European stocks soared midday Friday following some gains in Asia at the end of an extremely volatile week at markets around the world.
Share prices in Britain, France and Germany were at least two percent higher by midday after France, Italy, Spain and Belgium banned the short-selling of stocks to calm market turmoil sparked by rumors about Europe's huge debts.
Short-selling is profiting from bets on the decline in a share price.
Meanwhile, Asian stock exchanges closed out Friday's trading session mostly higher.
European and U.S. stock markets rose sharply Thursday as buyers drew encouragement from a better-than-expected U.S. jobs report.
The Dow Jones Industrial Average was up 4 percent, after plummeting almost five percent the day before. The S&P 500 and the NASDAQ also closed higher Thursday.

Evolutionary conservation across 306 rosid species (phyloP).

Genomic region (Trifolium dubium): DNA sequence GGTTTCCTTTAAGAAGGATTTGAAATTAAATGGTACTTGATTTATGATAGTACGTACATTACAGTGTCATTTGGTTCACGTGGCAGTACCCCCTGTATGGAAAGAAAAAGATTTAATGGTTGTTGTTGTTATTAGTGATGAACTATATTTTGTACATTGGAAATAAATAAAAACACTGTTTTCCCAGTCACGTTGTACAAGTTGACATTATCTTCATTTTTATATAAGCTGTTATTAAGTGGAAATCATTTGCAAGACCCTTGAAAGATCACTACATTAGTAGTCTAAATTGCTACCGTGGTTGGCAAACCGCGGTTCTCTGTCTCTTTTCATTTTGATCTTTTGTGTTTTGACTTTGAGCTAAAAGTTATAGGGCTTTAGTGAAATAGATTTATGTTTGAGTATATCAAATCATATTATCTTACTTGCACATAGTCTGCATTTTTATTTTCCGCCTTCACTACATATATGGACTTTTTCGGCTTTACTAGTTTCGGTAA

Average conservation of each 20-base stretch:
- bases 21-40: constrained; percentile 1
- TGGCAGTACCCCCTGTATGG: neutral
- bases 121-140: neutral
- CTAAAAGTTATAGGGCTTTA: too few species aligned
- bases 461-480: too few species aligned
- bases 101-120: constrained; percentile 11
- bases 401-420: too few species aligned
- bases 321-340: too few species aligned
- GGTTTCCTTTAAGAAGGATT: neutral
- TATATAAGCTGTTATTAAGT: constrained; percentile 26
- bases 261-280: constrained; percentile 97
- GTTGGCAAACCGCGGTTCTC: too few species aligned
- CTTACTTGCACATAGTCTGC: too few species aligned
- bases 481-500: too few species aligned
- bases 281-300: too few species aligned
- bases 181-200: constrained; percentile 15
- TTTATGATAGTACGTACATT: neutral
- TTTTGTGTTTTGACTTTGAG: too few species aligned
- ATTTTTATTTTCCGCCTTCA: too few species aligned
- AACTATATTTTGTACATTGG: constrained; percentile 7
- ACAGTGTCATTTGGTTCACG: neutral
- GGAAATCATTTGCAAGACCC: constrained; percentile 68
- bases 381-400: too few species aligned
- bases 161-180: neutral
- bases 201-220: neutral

Analysts say stocks received a boost Thursday from a U.S. government report that said first-time claims for jobless benefits fell to a four-month low in the past week. Many investors interpreted that as good news for the U.S. economy, following an unprecedented downgrade of the U.S. sovereign debt rating last week. That downgrade triggered Monday's sell-off.